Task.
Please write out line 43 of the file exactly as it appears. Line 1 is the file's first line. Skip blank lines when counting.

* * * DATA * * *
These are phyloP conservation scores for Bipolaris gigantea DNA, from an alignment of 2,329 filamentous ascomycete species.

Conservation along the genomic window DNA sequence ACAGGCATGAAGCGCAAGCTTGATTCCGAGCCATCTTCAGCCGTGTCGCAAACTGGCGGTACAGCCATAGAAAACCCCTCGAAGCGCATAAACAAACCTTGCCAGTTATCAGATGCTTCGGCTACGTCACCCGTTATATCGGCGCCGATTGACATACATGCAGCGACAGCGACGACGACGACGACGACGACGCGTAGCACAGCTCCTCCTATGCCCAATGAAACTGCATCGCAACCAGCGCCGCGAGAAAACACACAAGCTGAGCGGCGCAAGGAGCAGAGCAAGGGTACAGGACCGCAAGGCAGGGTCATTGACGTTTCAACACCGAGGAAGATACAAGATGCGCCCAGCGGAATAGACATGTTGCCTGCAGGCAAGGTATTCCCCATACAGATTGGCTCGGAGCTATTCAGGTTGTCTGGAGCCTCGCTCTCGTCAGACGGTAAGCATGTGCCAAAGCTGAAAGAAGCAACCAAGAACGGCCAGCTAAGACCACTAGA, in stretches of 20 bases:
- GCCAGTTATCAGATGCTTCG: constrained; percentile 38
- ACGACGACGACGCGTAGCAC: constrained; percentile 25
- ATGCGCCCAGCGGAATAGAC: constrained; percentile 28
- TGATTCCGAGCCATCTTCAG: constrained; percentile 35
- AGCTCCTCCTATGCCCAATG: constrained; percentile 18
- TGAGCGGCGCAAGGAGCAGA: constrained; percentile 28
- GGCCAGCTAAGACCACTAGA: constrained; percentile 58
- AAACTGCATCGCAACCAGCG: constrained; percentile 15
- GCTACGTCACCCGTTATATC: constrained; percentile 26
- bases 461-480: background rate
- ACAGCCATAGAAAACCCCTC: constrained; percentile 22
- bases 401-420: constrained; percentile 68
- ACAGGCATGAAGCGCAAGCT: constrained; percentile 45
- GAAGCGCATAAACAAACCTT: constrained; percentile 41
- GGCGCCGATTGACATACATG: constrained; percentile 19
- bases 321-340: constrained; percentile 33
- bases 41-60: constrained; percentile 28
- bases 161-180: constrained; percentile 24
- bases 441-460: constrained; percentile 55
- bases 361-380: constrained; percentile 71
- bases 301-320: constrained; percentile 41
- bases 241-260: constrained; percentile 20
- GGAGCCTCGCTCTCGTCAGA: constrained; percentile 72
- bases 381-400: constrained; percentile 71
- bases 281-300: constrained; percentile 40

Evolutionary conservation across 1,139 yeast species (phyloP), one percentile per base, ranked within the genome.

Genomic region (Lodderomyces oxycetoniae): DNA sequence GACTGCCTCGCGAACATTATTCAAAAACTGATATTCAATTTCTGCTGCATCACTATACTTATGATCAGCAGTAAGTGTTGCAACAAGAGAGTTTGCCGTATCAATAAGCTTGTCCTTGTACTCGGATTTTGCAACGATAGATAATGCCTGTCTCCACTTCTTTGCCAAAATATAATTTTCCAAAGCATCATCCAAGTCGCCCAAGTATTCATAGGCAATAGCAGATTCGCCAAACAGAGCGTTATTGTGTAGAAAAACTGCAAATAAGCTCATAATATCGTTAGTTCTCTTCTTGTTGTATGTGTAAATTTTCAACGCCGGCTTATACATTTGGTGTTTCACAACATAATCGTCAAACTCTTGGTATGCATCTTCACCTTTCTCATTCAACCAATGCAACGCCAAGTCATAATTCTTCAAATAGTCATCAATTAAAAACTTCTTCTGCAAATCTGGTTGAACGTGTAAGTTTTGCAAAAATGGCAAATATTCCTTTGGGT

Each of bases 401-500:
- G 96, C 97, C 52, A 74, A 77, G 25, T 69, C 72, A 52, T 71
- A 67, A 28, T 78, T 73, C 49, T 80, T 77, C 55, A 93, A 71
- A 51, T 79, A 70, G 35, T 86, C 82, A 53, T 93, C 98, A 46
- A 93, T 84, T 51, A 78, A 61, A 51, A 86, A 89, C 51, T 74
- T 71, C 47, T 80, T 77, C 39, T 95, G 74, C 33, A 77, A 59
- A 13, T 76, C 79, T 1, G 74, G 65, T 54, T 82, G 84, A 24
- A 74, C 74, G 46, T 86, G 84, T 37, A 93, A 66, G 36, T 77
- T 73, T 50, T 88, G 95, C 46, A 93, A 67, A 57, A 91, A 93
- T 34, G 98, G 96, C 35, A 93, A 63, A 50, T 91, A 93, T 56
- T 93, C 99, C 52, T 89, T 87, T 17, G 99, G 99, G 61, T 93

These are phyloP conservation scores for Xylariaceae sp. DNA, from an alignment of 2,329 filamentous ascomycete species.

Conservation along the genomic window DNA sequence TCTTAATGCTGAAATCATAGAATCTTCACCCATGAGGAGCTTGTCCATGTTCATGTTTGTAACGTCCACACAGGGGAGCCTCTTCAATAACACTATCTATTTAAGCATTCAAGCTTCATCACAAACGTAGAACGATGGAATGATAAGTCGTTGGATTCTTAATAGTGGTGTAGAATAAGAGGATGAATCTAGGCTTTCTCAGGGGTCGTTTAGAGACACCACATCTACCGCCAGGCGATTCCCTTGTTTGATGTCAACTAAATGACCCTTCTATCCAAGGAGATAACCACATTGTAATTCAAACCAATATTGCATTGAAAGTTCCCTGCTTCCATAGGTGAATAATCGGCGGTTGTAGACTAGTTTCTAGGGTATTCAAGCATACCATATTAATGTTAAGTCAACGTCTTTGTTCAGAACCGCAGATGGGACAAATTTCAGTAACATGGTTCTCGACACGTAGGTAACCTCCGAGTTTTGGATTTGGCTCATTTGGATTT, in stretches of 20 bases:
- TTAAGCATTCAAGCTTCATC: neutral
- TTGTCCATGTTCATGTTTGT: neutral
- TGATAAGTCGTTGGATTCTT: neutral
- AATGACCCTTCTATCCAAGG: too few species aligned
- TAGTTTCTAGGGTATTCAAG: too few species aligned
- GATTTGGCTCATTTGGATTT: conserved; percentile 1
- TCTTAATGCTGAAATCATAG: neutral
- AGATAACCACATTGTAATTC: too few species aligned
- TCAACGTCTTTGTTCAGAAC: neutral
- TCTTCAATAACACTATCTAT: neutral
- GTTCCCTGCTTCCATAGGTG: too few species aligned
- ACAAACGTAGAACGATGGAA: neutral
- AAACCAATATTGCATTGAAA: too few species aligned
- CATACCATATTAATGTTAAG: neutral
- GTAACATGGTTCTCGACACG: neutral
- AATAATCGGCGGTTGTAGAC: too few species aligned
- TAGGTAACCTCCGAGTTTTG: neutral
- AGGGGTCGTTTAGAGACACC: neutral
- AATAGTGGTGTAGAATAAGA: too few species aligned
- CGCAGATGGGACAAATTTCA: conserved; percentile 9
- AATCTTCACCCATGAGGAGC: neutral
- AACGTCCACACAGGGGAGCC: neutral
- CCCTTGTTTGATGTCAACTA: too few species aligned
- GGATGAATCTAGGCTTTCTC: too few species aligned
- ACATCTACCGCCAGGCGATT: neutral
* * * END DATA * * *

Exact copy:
- TTAAGCATTCAAGCTTCATC: neutral